The Choiyoi magmatism in south western Gondwana: implications for the end-permian mass extinction - a review
The end of the Permian period is marked by global warming and the biggest known mass extinction on Earth. The crisis is commonly attributed to the formation of large igneous provinces because continental volcanic emissions have the potential to control atmospheric carbon dioxide (CO2) levels and climate change. We propose that in southwestern Gondwana the long-term hothouse Permian environmental conditions were associated with the development of the Choiyoi magmatism. This large igneous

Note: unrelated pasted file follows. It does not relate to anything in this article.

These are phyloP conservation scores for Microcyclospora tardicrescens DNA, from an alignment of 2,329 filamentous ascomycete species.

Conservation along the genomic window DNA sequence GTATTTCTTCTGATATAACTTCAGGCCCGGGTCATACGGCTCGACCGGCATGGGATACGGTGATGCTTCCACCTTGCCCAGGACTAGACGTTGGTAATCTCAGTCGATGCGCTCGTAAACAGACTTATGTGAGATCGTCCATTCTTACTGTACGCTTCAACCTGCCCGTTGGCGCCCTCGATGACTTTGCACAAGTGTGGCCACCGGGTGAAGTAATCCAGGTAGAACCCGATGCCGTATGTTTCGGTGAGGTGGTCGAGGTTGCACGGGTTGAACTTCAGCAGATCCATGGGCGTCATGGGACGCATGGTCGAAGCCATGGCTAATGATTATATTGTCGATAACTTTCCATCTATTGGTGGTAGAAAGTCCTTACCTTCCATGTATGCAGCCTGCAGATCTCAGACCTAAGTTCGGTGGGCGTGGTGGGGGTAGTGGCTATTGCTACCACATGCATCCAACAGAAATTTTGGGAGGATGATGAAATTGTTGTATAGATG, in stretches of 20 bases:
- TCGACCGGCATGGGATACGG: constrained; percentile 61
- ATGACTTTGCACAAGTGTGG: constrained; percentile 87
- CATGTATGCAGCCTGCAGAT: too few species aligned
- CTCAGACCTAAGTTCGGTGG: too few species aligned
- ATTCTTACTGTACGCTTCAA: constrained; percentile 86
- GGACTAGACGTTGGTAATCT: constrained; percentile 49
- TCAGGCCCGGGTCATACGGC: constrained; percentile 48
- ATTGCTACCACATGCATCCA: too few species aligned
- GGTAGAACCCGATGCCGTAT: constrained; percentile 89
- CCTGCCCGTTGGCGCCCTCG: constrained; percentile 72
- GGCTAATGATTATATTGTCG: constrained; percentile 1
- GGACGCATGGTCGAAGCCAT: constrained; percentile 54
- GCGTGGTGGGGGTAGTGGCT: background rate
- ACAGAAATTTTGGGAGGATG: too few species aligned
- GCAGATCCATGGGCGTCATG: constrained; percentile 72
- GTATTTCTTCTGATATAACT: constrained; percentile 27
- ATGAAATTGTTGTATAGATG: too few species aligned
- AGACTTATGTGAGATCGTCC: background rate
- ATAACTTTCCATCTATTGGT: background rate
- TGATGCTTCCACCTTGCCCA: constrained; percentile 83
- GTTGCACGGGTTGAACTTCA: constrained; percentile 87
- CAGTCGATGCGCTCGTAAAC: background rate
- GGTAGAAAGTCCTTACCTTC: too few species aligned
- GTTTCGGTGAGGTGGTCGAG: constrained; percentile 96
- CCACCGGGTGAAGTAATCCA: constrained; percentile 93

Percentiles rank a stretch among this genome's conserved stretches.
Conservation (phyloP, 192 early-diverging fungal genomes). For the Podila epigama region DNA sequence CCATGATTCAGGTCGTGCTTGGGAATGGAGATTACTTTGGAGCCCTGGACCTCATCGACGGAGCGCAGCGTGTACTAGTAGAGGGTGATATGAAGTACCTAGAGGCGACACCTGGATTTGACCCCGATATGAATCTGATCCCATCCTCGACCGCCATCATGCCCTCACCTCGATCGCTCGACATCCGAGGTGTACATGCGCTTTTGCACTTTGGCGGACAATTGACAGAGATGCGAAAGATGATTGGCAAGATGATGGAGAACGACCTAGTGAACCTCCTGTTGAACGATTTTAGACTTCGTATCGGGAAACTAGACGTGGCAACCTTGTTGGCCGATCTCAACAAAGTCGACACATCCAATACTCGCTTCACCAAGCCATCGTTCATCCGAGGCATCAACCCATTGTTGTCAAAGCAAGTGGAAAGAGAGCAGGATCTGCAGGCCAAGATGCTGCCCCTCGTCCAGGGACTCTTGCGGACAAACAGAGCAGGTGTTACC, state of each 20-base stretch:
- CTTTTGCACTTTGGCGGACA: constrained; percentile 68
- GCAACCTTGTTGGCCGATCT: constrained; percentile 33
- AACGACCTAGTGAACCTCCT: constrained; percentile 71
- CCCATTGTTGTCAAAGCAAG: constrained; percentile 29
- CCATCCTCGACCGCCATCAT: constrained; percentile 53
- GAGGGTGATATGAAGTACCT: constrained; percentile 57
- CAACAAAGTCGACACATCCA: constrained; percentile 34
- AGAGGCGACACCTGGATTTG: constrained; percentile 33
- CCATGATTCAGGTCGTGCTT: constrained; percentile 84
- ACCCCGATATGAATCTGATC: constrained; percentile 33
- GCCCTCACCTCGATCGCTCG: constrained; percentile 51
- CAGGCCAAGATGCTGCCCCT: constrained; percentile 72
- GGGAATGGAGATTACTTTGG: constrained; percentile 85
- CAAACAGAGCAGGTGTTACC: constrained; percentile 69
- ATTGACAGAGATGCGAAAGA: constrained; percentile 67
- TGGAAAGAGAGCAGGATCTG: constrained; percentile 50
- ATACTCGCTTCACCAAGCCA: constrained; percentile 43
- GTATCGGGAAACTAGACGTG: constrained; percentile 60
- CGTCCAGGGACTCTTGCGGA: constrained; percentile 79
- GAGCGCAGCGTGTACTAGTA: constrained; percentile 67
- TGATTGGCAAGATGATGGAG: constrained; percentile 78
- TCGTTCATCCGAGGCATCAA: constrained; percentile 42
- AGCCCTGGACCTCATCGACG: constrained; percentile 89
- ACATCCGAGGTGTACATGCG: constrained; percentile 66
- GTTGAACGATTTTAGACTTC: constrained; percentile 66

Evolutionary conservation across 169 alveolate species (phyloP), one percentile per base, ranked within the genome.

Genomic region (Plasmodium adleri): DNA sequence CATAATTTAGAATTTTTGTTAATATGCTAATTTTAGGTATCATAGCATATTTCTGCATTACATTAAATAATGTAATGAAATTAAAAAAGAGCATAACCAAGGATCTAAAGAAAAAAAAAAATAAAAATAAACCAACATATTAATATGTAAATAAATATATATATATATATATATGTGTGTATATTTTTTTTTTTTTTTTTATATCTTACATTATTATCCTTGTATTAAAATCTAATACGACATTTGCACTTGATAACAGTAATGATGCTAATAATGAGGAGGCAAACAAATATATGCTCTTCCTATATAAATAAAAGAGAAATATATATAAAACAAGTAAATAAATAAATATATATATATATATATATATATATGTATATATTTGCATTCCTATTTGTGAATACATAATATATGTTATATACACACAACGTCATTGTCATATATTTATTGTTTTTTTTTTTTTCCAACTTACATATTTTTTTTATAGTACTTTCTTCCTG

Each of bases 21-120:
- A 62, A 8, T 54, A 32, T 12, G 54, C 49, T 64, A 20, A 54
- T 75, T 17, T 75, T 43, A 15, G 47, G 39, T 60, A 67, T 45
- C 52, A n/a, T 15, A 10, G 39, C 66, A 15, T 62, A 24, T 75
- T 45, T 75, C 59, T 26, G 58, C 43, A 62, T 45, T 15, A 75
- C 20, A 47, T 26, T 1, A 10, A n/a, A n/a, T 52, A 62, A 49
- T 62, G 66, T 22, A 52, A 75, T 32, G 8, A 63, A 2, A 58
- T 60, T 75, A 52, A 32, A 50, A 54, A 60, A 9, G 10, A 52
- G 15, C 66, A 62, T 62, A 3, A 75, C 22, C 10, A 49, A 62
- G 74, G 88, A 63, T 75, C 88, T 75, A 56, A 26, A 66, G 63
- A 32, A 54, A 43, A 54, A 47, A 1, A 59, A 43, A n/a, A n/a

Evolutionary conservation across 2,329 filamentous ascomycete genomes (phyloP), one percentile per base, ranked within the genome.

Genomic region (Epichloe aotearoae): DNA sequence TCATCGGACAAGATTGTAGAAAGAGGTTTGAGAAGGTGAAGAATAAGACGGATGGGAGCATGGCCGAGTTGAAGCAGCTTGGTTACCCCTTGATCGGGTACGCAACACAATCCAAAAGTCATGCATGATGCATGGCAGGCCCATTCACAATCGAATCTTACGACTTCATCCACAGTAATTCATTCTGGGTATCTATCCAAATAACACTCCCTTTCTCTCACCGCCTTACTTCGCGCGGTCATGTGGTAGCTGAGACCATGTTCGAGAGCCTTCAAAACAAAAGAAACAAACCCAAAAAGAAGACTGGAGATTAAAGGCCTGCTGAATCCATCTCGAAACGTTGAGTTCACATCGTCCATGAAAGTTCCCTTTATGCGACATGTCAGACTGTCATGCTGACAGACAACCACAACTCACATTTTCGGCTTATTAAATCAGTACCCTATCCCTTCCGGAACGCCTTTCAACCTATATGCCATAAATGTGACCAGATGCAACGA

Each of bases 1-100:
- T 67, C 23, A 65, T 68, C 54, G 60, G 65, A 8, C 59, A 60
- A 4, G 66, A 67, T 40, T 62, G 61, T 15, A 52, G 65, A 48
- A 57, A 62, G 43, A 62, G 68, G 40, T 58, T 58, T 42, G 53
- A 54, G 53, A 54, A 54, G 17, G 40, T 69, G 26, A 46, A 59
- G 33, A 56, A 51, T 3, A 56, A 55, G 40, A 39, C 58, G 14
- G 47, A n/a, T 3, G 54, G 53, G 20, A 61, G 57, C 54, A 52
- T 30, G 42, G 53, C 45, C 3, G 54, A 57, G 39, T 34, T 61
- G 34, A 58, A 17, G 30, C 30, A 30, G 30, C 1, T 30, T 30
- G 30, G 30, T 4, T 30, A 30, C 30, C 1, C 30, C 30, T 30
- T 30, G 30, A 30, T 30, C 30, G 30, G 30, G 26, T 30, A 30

... rge igneous province was developed between the Cisuralian and the early Triassic. It covers an area estimated at 1,680,000 km2 with an average thickness of 700 m, so that the volume of effusive and consanguineous rocks is estimated at 1,260,000 km3. Towards the western sector of the study region, a major overlap exists between the regional development of the Choiyoi magmatism and the Carboniferous sedimentary basins, which include paralic and continental deposits with intercalations of peat and coal beds. Commonly, these upper Palaeozoic deposits accumulated on a thick substrate composed of Cambro-Ordovician carbonates and Ordovician to Devonian terrigenous sedimentary rocks characterised by a large proportion of dark organic-rich shales and turbidite successions. While extensive volcanism released large masses of carbon dioxide into the Permian atmosphere, the heating of Palaeozoic organic-rich shales, peat and carbonates by ascending magma led to CO2 and CH4 gas generation in sufficient volumes to amplify the major climatic change. The analysis of the almost continuous record of Permian redbeds in the Paganzo basin, where the Choiyoi magmatism is not recorded, allowed us to recognize two main pulses of strong environmental desiccation, one at the Cisuralian and the second around the end-Permian. These two drastic climatic crisis are attributed to peaks of CO2 and CH4 outbursts to the atmosphere and related collateral effects, such as acid rain, impoverishment of soils and increase in forest-fire frequency. We propose that the combination of these multiple mechanisms triggered the decline of biodiversity in southwestern Gondwana and caused the end-Permian extinction of most of the Glossopteridales.